Philadelphia revs up for first celebration of World Laughter Day

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Laughter yoga participants yucking it up for stress relief. (Alexa Fong Drubay)

Laughter yoga participants yucking it up for stress relief. (Alexa Fong Drubay)

You’re almost certain to hear people laughing out loud Sunday in the vicinity of Fairmount Park’s Smith Memorial Playground. They’ll be taking part in Philadelphia’s first official celebration of World Laughter Day.

The annual event grew from the laughter yoga movement, a kind of exercise that combines improvisational play with yogic breathing and meditation.

“Laughter yoga is laughter exercise,” said Alexa Drubay, who organized the event. “We incorporate the four elements of joy — laughter, singing, dancing and play.”

All four were on display at Drubay’s Monday night class at the Media Borough Community Center. Over the course of an hour, participants shouted in gibberish, drove imaginary cars, danced to the “Pink Panther” theme song and ran shrieking under a smiley face parachute.

There were no poses or stretching — but the class did include deep-breathing breaks, and it ended with silent meditation.

Drubay and other proponents of laughter yoga say the practice can have positive effects on mental and physical health.

“It boosts everything in our body,” Drubay said. “It adds more oxygen, it creates positive endorphins, oxytocin levels are boosted. You just feel so good.”

Laughter yoga, which emerged in India in the mid-1990s, was formalized into a routine by physician Madan Kataria.

Research is limited, but some studies have shown that laughter yoga can reduce blood pressure and stress levels, as it improves mood. That’s even true when the laughter isn’t real.

“Fake it till you make it,” said Jackie Hines, who helps lead the Monday night class. “Your body cannot tell the difference between real laughter or simulated or fake laughter.”

A recent study by University of Auckland researcher Mikaela Law backs that up.

“We actually found that fake laughter causes a greater exercise effect,” Law said. “So, by that I mean, a greater increase in heart rate and decrease in heart rate variability. And these are similar effects that we see when people exercise.”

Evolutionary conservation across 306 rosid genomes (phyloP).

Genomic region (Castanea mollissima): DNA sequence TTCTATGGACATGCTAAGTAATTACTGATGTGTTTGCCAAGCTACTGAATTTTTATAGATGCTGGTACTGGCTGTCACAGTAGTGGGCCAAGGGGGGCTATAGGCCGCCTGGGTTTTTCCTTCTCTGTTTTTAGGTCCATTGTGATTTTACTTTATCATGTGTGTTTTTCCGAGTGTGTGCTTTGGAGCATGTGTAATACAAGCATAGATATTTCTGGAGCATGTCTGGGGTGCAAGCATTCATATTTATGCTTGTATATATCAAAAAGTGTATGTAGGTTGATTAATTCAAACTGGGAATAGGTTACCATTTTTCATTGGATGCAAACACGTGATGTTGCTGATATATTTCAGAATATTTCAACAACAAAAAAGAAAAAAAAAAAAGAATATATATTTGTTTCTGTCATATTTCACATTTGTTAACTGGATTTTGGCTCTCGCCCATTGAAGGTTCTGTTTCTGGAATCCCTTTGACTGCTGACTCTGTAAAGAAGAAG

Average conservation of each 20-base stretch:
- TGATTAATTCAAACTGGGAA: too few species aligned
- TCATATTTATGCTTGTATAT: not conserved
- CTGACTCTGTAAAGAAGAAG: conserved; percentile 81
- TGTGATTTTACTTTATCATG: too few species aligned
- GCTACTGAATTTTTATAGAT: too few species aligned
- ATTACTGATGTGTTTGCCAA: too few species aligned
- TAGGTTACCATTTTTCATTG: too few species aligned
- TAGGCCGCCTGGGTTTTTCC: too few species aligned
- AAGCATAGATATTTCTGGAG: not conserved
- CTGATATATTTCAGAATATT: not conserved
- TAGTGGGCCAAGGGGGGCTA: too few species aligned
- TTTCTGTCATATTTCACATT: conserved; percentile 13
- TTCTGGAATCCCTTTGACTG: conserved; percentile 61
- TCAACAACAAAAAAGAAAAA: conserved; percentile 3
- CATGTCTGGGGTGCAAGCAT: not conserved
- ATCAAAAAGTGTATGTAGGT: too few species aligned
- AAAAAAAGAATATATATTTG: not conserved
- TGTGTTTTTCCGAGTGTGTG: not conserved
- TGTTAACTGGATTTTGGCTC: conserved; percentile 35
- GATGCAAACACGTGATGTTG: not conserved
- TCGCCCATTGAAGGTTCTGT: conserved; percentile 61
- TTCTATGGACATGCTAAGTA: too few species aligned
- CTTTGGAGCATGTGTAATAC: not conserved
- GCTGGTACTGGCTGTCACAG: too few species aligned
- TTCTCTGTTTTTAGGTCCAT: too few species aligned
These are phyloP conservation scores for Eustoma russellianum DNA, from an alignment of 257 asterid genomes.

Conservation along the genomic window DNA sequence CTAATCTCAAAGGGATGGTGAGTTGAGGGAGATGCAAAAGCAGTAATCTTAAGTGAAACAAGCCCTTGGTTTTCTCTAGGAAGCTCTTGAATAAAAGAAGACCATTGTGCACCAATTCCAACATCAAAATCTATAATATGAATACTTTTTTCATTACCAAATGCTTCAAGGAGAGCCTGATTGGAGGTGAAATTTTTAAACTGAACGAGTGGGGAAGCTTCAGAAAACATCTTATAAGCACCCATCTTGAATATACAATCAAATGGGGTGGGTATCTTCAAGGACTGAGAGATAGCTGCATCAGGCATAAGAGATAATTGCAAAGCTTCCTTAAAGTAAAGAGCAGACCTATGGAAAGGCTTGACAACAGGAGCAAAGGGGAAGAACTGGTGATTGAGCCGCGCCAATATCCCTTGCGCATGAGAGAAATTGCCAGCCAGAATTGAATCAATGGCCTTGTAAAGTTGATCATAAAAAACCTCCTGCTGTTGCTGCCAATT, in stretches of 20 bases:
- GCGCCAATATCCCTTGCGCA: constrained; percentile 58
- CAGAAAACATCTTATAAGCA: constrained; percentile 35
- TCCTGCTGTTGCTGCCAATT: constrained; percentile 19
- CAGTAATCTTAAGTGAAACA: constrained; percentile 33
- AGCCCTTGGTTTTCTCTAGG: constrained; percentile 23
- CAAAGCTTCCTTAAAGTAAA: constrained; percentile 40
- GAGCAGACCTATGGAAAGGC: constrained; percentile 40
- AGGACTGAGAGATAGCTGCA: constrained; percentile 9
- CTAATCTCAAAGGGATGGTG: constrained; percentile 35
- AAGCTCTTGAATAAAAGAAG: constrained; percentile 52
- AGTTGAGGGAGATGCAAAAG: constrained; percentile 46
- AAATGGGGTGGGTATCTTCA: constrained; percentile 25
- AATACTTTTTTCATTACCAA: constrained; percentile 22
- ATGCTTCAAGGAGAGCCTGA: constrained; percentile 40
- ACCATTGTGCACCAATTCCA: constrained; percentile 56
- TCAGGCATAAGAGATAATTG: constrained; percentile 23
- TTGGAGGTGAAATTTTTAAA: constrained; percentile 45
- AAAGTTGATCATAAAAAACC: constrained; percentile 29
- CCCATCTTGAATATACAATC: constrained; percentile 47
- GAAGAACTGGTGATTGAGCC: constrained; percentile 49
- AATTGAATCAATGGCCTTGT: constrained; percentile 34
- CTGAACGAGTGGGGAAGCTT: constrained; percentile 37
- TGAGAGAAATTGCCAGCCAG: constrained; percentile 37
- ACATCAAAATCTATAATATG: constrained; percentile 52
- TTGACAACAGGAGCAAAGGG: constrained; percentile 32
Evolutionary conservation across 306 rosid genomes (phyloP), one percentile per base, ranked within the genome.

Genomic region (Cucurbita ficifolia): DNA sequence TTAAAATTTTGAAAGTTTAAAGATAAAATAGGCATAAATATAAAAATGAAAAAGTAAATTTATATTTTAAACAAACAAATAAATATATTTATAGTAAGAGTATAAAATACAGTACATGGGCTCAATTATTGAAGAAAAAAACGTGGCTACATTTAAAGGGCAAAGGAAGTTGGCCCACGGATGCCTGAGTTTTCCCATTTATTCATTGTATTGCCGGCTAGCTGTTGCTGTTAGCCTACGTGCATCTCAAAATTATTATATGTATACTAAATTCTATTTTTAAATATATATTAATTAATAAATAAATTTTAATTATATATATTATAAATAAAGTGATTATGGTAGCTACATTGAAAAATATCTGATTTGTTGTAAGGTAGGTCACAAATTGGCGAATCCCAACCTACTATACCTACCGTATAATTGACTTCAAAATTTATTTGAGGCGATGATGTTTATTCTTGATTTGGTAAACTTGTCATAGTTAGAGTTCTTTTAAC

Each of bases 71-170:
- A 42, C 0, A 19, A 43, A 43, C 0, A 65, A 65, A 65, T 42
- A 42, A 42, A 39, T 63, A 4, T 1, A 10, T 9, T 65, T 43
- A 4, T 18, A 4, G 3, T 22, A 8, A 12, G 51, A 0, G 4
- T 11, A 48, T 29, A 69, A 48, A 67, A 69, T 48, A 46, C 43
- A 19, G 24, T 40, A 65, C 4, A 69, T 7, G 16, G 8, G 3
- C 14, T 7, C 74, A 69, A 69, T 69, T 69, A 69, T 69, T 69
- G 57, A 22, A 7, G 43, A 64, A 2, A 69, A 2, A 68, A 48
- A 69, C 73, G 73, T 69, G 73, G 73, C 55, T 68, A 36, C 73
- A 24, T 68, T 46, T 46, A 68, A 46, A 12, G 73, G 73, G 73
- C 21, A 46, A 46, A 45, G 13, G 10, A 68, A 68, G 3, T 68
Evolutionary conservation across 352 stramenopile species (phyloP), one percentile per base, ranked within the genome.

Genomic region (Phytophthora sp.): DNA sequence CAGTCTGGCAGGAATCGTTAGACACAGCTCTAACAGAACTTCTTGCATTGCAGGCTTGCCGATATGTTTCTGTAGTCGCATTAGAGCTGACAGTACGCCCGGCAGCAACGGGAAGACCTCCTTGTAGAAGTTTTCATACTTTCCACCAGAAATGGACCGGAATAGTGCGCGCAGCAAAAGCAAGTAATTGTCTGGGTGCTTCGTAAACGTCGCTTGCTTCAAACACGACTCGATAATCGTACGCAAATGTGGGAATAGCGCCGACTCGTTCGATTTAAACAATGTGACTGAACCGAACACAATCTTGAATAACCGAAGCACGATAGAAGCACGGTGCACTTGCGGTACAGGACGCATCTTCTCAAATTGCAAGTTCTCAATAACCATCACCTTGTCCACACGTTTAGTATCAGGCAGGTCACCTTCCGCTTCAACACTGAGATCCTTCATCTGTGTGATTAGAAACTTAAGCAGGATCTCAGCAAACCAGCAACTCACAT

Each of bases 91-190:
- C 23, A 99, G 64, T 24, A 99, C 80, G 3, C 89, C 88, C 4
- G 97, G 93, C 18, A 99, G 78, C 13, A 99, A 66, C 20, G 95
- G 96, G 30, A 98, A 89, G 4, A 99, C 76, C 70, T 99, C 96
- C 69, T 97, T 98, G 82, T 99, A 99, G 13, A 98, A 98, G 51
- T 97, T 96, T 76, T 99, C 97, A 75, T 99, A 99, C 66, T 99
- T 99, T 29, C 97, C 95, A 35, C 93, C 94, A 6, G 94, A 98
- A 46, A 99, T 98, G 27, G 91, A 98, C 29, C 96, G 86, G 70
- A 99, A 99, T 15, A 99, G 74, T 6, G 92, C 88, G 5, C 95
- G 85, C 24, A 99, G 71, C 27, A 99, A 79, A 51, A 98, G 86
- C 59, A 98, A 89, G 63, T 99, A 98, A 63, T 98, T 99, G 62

Law said that’s partly because people are able to generate fake laughter for longer periods and at greater intensity than real laughter.

And that laughter yoga can be a good option for people who aren’t able to do other kinds of exercise.

“So, for example, the elderly who can’t go out for a run,” she said. “But everyone can sit on a chair and just laugh.”

Other studies have shown benefits for those with specific illnesses. One out of California State University found benefits for patients with Parkinson’s disease.

“Their enthusiasm went up, their energy levels went up, and their mood improved,” said researcher Jodi Brown. “Muscle relaxation improved, and mental relaxation improved. And their ability to laugh without reason improved.”

Hines, who will help lead Sunday’s event, said laughter yoga has made a major difference in her everyday mood.

“I was very much a type A, very stressed out,” she said. “I would just feel my blood pressure rising when things would not necessarily work out.”

But after a year and a half of laughter yoga, Hines said she’s mellowed out.

“Now, I just take a beat — and I laugh.”

Philadelphia’s World Laughter Day celebration is set for Sunday from 1 to 3 p.m. at Smith Memorial Playground. Visit the event page for more details.

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